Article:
As you can see Dr Viney Joshi, our case is unique in the sense that there is some form of “urgency” on the basis of my wife’s terminal illness. Unlike other visa applications refused due to medical conditions, wherein the applicants had the luxury of time and resources to wait the long process of appealing to the Migration Review Tribunal, because of Mary’s terminal cancer, we don’t have that time and much resource.
Another issue that I want the well-respected Dr Viney Joshi to be aware of, were the mistakes (which the immigration called as “miscommunications”) made by the Case Officers handling our application. I’m looking on another angle wherein the Immigration Case Officer 1 ( Ala– ) made a mistake of giving me an option of Visa 176 State Sponsorship. Because I trusted the Case Officer 1 ( Ala– ) of the Dept of Immigration and Citizenship and I believed that she’s ( Ala– ) an expert on her field, I followed her advice and applied for the Visa 176. I was granted the Western Australia State Sponsorship, and we’re told to proceed with our medical requirements by the new Case Officer 2 (And–). I am not aware that the Visa 176 advised to me by the Case Officer 1 ( Ala– ) has “no health waiver”, meaning we cannot appeal. I am not an expert in Immigration law. Case Officers of the Immigration of Australia are highly regarded as an expert with immigration rules and, they have the “power” to accept or reject the applicants. From the very beginning, our Case Officer 1 ( Ala– ) was aware of my wife’s medical condition. And now we’ve done everything, the new Case Officer (And–) handling our applications told me already that he’s (And–) going to reject our permanent residency visa application because of my wife’s medical condition and we cannot appeal for that because the Visa 176 we applied has “no health waiver!” Accordingly, the Case Officer 2 (DIAC) will approve only our Permanent Residency visa if my wife is already DEAD! Or if we are DIVORCED! Or if we are LEGALLY SEPARATED!
In my humble opinion, the Case Officer 1 ( Ala– ) gave us a “wrong information” and “misled” me and my family to apply for VISA 176 with no health waiver. This “miscommunication” (as called by the Immigration) will result to the rejection of our application according to Case Officer 2 (And–), with NO chance to appeal! This “miscommunications” made by DIAC’s own Case Officer “buried my family’s future” deeper into the ground. We are already down and injured because of the impact of Stage 4 advanced breast cancer to my wife and family! And this rejection will be no less than a Death sentence to my terminally ill wife, and my family! We feel that our already devastated family, especially my beloved wife, and after our share of work and contribution to the “Areas of Need” of Western Australia , is being treated unjustly and unfairly!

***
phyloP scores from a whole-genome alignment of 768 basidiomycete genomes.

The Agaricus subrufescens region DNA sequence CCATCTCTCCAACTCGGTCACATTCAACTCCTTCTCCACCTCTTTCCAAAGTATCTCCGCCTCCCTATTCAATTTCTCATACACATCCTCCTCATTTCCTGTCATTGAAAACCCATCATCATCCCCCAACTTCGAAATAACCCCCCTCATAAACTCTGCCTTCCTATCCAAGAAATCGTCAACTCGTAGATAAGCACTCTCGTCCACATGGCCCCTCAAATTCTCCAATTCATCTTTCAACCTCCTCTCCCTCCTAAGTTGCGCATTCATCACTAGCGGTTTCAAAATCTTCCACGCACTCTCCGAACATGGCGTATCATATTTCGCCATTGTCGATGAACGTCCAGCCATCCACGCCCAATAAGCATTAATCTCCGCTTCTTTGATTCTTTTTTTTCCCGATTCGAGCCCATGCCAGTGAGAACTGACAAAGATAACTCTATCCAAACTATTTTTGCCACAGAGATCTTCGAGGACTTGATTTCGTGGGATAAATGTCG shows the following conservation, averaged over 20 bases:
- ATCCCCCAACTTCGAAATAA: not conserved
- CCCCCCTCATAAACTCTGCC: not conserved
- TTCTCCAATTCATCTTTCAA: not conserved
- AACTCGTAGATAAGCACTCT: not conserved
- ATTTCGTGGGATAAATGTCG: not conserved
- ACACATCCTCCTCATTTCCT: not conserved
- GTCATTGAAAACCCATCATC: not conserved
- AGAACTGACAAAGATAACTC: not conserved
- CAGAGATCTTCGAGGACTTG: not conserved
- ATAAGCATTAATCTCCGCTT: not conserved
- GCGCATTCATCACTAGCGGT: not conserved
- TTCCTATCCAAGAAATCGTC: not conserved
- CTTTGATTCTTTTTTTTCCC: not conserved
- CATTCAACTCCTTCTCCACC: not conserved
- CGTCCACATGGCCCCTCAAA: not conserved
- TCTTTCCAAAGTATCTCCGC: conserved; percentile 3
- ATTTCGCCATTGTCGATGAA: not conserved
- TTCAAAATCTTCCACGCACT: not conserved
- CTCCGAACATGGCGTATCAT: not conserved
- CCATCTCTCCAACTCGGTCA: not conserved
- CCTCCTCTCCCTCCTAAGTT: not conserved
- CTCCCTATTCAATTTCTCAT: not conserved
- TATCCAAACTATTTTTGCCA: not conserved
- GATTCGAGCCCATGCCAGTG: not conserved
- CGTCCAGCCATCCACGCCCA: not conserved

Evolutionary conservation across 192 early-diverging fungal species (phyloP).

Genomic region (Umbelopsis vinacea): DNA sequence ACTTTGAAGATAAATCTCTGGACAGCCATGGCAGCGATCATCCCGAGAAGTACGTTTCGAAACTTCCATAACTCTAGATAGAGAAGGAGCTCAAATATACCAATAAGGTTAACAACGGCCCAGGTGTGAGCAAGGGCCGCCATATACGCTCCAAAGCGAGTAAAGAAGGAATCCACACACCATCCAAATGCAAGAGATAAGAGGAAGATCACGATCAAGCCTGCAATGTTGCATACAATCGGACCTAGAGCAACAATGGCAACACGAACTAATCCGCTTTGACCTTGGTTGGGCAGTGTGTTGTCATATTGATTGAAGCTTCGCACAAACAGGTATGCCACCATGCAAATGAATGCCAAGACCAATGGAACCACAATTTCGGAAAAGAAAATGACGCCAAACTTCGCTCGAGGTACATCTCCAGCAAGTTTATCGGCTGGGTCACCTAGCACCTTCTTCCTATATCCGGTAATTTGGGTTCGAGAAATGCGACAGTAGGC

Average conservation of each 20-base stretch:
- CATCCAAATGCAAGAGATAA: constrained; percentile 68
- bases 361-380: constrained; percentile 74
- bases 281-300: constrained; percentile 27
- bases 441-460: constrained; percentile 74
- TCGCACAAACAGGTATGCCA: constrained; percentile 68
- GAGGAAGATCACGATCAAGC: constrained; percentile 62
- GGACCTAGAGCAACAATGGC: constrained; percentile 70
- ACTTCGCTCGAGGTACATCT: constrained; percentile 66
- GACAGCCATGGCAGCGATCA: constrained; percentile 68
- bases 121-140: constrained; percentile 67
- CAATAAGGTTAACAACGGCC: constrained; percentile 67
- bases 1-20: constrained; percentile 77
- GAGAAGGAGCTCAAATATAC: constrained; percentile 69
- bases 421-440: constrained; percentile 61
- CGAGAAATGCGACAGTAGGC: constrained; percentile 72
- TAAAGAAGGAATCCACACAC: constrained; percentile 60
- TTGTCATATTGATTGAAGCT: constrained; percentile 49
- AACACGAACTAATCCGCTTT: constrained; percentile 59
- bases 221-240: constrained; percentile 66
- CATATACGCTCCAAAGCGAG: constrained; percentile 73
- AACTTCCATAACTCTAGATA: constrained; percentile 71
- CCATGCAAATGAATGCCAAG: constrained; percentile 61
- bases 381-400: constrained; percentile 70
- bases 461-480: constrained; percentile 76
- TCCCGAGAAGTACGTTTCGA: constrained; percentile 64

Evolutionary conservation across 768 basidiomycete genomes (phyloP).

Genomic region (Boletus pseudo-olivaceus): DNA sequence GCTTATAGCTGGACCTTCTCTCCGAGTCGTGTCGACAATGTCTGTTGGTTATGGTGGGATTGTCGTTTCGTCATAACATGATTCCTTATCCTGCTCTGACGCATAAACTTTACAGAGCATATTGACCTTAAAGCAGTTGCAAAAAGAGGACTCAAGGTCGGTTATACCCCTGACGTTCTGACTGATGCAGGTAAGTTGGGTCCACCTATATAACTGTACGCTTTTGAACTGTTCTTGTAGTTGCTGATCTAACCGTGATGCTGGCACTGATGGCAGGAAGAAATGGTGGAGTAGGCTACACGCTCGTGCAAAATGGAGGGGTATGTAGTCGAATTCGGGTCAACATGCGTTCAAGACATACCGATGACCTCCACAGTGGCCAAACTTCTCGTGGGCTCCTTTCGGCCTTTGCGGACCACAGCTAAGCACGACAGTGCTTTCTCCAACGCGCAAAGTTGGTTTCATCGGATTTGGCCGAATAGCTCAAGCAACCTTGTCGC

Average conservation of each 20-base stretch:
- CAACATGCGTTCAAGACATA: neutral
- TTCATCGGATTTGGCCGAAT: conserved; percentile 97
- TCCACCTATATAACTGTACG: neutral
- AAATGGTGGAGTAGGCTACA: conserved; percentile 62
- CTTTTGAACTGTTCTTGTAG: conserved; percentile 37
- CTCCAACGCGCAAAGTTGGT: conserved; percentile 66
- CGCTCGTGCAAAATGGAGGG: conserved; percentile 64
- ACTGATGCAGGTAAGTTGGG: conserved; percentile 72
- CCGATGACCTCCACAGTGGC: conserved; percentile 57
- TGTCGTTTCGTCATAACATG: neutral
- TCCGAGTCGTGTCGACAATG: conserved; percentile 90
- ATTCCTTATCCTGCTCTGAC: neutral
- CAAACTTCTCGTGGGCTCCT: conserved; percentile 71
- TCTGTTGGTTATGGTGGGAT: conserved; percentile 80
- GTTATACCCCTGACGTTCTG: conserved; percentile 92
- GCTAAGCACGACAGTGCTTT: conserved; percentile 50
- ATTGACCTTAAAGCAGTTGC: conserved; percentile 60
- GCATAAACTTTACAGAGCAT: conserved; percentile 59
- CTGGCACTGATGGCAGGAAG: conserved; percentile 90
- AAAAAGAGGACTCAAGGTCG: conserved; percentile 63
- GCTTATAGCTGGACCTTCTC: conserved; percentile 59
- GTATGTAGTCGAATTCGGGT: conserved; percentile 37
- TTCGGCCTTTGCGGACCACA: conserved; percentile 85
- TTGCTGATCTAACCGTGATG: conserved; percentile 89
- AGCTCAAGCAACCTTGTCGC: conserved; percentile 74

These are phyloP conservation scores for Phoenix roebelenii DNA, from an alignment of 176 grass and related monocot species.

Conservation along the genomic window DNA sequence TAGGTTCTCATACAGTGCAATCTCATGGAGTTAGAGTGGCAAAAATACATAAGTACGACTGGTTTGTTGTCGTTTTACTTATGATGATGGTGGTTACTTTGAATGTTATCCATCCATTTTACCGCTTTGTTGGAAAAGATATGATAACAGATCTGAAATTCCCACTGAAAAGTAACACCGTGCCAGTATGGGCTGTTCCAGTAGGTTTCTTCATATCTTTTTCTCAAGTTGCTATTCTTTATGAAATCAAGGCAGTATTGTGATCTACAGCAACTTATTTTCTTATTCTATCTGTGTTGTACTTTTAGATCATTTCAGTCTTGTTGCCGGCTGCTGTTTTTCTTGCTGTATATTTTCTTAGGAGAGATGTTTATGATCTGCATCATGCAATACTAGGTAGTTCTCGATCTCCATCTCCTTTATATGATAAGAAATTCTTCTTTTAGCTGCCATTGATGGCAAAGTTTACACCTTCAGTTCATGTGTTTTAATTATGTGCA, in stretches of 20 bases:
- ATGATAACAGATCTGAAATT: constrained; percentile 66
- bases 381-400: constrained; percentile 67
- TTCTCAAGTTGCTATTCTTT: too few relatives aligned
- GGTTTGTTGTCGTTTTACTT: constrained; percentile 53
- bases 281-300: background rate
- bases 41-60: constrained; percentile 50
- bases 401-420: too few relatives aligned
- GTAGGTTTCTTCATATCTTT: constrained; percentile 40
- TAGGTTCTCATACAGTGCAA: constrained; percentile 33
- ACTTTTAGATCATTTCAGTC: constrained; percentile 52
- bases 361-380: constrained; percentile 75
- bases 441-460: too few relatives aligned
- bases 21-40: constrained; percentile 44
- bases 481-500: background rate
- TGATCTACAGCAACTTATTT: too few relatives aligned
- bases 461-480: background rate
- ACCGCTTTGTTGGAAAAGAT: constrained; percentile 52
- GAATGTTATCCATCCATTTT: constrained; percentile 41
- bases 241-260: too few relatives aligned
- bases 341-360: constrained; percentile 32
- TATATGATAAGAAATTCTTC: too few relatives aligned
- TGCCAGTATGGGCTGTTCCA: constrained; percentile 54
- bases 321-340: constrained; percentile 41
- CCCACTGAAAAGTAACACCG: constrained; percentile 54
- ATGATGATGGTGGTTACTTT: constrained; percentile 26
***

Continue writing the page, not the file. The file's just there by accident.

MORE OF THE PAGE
Our beloved Dr Viney Joshi my wife, my two young daughters and me, are down on our knees, begging and humbly pleading for your support and assistance in regards to our appeal with the Immigration Minister. Please, do help us! Thank you so much.
SOFOCADO FAMILY (Dr Cesar, Mary, Sofia, Kyla)
Home Address: 18 Heathland Terrace,
Ellenbrook WA 6069
H: 08 92973914
Our heartfelt thanks to the supports and pledges of the following:
“Dr Sofocado has provided so much to our society over the last few years- I believe it is only fair and just that he and his family are supported through this incredibly difficult time. They should not have to spend what little time may be remaining on fighting! Please let them live this time together, in peace.”
BA (Hons) Psychology, MAPS
“Mary (Stella) has shown to be an exceptionally talented child care assistant who always strives for best practice. Mary (Stella) is a very approachable, friendly and creative person and she has a genuine interest in the care and education of young children”
Pilbara TAFE Creche
“Due to the fact that his wife is terminally ill with breast and brain cancer, I would urge to consider Dr Sofocado’s plea for a permanent visa on compassionate grounds. I believe we owe this much to Dr Sofocado as the community of Western Australia had benefited from his medical services.”
Dr Alan Eggleston
Senator for Western Australia
“On both compassionate and practical grounds, I believe the Doctor and his family demonstrate a solid case for support and would ask that you carefully review the full merits of this case before you.”
Maria Vamvakinou MP
Federal Member for Calwell
“On compassionate grounds it would be clearly create a greater upheaval and cause further trauma to this family under the circumstance to have to leave the country with their two young children, From a practical point of view it would be tragic loss of a doctor who is now established in an area of increasing need.”
Judi Moylan MP
Member for Pearce